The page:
Out-Law Guide | 30 Mar 2021 | 3:18 pm | 7 min. read
Large businesses will be required to notify HM Revenue and Customs (HMRC) where they have adopted an uncertain tax treatment from 1 April 2022, if proposed new rules become law.
The new rules are being introduced to make sure that HMRC is aware at an earlier stage if a large business has adopted a treatment that is contrary to HMRC's known position.
HMRC estimates that £4.9 billion of the estimated £31bn UK 'tax gap' is attributable to legal interpretation, most of which involves disputes with large businesses. The tax gap is the difference between the amount of tax that HMRC believes should be paid and what is actually paid. Legal interpretation is where HMRC and the taxpayer disagree on the meaning of the law.
The government first consulted on the new rules, intended to apply where a business believed that HMRC may not agree with its interpretation of tax legislation, case law or guidance, in March 2020. There was considerable criticism in response that this definition was too subjective, because it required a business to decide whether a tax position was one that HMRC may challenge or was likely to challenge. In November 2020, the government announced that it would delay the introduction of the new rules from April 2021 to April 2022 in order to reconsider the proposals.
A second consultation, aimed at addressing these concerns by making the test for 'uncertain tax treatment' less subjective, was issued in March 2021. The proposed changes include setting out a set of 'triggers' in the legislation, including where the treatment is contrary to HMRC's known position or the underlying transaction is novel. The consultation closes on 1 June 2021.
This guide explains the proposals set out in the second consultation document, which could change before the new rules become law.
The requirement will only apply to large businesses, including partnerships and LLPs.
A large business is one with either, or both, a turnover above £200 million and a balance sheet total over £2bn. This includes all businesses handled by HMRC's large business directorate as well as the larger groups in its mid-sized business directorate.
Collective investment schemes will be excluded from the new regime.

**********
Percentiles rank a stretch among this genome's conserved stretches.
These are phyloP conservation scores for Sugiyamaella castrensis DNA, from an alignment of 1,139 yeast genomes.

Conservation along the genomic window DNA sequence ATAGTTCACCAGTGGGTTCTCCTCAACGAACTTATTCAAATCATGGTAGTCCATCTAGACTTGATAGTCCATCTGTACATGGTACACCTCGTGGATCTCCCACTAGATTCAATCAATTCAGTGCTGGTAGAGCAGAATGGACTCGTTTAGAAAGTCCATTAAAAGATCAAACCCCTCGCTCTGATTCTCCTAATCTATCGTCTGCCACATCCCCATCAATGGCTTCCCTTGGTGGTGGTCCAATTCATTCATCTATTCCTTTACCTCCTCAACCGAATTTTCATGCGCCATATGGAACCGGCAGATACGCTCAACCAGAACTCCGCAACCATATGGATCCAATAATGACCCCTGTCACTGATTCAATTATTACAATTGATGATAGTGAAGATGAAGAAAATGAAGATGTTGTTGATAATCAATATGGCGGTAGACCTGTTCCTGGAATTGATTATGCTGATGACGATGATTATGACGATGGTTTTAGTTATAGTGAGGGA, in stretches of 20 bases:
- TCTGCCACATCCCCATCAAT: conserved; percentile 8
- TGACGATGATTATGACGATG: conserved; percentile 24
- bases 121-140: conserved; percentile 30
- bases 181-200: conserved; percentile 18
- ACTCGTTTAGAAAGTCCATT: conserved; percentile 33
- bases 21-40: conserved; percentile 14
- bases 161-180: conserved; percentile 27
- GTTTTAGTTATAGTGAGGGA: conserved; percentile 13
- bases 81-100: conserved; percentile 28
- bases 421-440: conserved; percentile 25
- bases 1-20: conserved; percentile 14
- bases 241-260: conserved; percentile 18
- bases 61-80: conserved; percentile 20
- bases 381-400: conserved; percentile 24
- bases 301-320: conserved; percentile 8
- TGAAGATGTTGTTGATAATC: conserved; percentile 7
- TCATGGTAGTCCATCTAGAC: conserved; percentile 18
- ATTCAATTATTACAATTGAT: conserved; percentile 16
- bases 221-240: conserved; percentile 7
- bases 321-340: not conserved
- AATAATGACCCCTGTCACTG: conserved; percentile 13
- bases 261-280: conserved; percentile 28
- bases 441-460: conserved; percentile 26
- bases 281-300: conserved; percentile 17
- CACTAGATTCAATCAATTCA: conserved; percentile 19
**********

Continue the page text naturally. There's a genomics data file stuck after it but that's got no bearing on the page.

The notification requirement will apply in relation to an uncertain tax treatment: that is, where there is more than one way to interpret or apply tax legislation in relation to a transaction.
It is proposed that the notification requirement will arise on one of the following 'triggers':
The business will be required to make a decision about whether a tax treatment is uncertain at the time it is required to submit a notification. If a tax treatment becomes uncertain after that date – perhaps due to changes in case law – there is no requirement to revisit that year or accounting period. However, if the tax treatment is ongoing, then a notification may be required in the next year or period.
The only taxes within the scope of the requirement to notify will be corporation tax, income tax (including PAYE) and VAT.
Proposals to include excise and customs duties, insurance premium tax, stamp duty land tax, stamp duty reserve tax, bank levy and petroleum revenue tax have been dropped.
Anything disclosed under the Disclosure of Tax Avoidance Schemes (DOTAS) rules, the DOTAS VAT rules or the mandatory disclosure of cross-border arrangements (DAC 6) rules would not be notifiable under the new regime.
The new regime is designed to target businesses which are not open in their relationship with HMRC. The latest consultation document acknowledges that many large businesses approach HMRC for clearance and agreement in advance of adopting an uncertain treatment. Businesses that are already discussing any uncertainties with HMRC will not be required to notify again under the new regime, as long as they are giving HMRC the same level of detail as required under the notification regime.